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Oklahoma State football: Cowboys' backup QB J.W. Walsh downright fun in victory over ULL

OSU FOOTBALL — Cowboys quarterback J.W. Walsh filled in just fine for an injured Wes Lunt on Saturday. He did so well it wasn't hard to imagine he could do the same thing against Texas in two weeks.
by Berry Tramel Published: September 15, 2012

STILLWATER — J.W. Walsh's first pass was one of those little swing tosses, a sideways pass that's almost as automatic as a handoff.

Instead, Louisiana-Lafayette linebacker Le'Marcus Gibson stood between Walsh and OSU flanker Josh Stewart, knocked down the pass and would have taken it to the house had he been equipped with a pair of hands.

And you thought, uh-oh. Quarterback gets injured. A Louisiana-hyphen school in town. Could the Cajuns upset the Wes Lunt-less Cowboys the way Louisiana-Monroe knocked off Tyler Wilson-less Arkansas last week?

But before high noon Saturday, we had our answer. Walsh was just fine as an emergency quarterback and might be the same against Texas in a fortnight.

And by day's end at Boone Pickens Stadium, the Cowboys had a 65-24 victory that also answered the question of who is the real University of Louisiana.

Walsh helped end the debate. Taking over after Lunt went down with a leg injury 106 seconds into the game, Walsh wasn't perfect. Wasn't the Brandon Weeden clone that Lunt appears to be.

But Walsh was salty and effective and, frankly, downright fun. Too early to say the Cowboys have traded in Weeden for Zac Robinson — those were Lafayette Cajuns, not Texas Longhorns, chasing Walsh on Saturday — but Mike Gundy's staff had to be thrilled with Walsh's virtual collegiate debut.

“Seemed like he played OK,” said Gundy, drawing a 15-yard penalty for unnecessary gruffness. “Took care of the football, ran hard.”

Played OK? The Ragin' Cajun defense was overmatched, but still. The Cowboys posted school records of 39 first downs and 742 total yards. They led 44-0 at halftime in a game in which we legitimately thought could be a test after Lunt went down.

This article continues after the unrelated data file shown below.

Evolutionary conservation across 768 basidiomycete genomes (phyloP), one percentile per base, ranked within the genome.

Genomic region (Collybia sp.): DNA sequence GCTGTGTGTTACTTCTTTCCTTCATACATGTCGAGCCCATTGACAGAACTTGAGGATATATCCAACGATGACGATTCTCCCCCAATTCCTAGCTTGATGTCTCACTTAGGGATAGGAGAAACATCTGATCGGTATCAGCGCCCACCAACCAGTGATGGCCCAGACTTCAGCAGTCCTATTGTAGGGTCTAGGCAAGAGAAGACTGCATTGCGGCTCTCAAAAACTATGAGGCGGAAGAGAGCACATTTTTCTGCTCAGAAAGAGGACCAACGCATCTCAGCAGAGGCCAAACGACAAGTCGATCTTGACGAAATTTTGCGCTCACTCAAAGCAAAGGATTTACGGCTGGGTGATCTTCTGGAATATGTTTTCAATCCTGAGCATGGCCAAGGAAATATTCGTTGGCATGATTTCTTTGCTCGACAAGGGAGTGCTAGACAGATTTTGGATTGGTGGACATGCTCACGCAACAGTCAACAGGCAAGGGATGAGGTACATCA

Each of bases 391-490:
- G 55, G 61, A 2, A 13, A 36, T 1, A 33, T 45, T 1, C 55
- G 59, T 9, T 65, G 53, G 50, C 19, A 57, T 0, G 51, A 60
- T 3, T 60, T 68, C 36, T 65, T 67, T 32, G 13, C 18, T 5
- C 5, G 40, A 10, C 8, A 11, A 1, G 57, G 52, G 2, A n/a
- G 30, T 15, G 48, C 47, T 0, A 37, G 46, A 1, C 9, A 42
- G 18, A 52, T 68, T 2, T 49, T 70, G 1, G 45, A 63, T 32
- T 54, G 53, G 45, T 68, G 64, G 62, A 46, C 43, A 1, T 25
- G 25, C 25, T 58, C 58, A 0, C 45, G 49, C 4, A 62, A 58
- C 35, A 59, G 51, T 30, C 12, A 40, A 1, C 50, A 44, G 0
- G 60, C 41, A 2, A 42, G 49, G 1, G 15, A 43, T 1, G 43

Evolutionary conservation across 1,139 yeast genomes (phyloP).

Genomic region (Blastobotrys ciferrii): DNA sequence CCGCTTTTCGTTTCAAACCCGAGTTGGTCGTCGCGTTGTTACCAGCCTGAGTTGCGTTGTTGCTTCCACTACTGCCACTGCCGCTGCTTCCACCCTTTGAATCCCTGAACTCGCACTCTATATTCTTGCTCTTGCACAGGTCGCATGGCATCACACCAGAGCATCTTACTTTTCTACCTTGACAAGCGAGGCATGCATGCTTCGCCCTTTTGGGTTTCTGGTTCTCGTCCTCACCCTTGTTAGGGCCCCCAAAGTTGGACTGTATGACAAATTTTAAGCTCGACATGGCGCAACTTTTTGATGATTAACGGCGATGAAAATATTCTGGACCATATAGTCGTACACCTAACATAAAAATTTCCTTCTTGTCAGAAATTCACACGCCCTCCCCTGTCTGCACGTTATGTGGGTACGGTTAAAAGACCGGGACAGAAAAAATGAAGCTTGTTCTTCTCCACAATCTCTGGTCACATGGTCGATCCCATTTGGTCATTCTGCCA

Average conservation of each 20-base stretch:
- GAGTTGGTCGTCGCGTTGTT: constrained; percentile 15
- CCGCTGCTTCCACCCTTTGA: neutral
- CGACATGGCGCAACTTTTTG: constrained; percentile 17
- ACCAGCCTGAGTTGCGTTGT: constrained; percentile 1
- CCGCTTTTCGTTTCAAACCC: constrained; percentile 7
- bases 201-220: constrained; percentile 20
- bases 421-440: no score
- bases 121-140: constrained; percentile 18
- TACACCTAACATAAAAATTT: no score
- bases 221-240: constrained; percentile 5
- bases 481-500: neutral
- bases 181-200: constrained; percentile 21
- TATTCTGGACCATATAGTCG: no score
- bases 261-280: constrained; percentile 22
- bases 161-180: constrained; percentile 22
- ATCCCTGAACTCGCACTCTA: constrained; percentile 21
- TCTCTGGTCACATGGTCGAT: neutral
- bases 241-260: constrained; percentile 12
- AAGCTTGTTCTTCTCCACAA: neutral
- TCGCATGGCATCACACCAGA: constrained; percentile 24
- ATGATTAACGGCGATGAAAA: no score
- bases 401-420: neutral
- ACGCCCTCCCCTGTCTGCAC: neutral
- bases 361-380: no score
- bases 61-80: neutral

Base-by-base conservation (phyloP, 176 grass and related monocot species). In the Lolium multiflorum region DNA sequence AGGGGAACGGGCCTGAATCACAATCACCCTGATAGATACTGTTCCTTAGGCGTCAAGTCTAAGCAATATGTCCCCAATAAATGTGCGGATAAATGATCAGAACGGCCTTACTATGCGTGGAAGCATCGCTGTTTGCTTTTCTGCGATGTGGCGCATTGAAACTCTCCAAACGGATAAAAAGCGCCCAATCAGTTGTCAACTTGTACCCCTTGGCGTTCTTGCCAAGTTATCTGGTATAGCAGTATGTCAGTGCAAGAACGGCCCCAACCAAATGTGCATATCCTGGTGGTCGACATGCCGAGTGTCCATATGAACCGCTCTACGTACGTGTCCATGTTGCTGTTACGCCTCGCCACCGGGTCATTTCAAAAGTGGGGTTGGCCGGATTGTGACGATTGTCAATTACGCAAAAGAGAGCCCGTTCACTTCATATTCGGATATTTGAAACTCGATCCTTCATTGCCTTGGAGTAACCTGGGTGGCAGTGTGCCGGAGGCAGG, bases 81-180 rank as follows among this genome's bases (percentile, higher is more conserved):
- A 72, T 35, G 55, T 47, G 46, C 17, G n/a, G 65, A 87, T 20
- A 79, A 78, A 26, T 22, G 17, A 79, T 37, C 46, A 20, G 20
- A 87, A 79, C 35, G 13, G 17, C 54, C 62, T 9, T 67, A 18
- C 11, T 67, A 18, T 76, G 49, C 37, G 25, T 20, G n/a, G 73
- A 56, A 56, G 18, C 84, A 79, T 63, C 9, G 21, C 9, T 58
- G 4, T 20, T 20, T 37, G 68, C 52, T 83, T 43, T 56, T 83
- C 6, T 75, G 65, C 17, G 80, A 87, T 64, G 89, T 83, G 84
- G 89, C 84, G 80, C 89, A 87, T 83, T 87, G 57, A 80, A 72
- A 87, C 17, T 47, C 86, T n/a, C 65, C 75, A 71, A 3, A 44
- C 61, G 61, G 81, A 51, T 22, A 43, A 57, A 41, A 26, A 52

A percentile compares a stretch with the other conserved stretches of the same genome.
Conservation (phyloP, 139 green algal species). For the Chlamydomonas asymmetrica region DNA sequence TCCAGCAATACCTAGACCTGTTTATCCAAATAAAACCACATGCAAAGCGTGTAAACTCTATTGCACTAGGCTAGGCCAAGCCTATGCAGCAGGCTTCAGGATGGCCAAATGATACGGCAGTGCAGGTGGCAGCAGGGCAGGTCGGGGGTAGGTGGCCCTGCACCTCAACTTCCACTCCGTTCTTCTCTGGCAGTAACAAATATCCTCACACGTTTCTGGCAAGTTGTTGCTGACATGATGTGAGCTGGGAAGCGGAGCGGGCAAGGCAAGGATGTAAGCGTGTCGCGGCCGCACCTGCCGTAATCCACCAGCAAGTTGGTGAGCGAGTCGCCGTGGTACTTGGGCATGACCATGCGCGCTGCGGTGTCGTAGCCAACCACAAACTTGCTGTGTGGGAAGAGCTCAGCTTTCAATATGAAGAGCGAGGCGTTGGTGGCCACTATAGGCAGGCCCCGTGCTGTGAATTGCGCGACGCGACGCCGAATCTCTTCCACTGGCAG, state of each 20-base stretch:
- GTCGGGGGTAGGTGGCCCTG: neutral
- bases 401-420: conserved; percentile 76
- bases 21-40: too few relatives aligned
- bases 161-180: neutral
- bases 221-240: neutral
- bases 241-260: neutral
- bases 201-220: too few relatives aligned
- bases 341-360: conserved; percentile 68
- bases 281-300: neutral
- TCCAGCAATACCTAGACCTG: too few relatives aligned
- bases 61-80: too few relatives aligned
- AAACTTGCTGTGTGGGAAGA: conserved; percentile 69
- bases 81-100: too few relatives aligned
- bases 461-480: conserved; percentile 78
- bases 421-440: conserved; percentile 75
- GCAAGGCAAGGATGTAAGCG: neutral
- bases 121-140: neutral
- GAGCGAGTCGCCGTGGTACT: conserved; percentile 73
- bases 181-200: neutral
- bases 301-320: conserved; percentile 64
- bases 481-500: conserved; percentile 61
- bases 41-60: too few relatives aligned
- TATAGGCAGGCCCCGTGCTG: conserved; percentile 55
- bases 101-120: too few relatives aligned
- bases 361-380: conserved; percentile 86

“We know J-Dub can play,” said tailback Joseph Randle. “He's proven it in practice. We weren't too worried about it. He brings a lot of different stuff to the table.”

Granted, you take some stuff off the table, too. Walsh's first couple of possessions were shaky, including another into-traffic swing pass.

In the first quarter, when Walsh rolled out and one-bounced a throw to Tracy Moore, everyone realized why the true freshman Lunt had won the quarterback job last April.

On the next play, OSU ran a shovel pass, then called 14 straight running plays. Seemed to be a clear message that Gundy and staff realized Walsh's limitations.

But those running plays worked, opening the pass game. Suddenly, Walsh looked like a real-deal dual threat quarterback.

A slant pass to Blake Jackson, who broke it for a 58-yard gain. A strike to Jackson on a post pattern for a 20-yard touchdown. A 22-yard completion to Charlie Moore on a streak route. A 13-yard completion to Kye Staley off a rollout. And finally, a 33-yard TD pass to Josh Stewart on a deep slant.

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by Berry Tramel
Berry Tramel, a lifelong Oklahoman, sports fan and newspaper reader, joined The Oklahoman in 1991 and has served as beat writer, assistant sports editor, sports editor and columnist. Tramel grew up reading four daily newspapers — The Oklahoman,...
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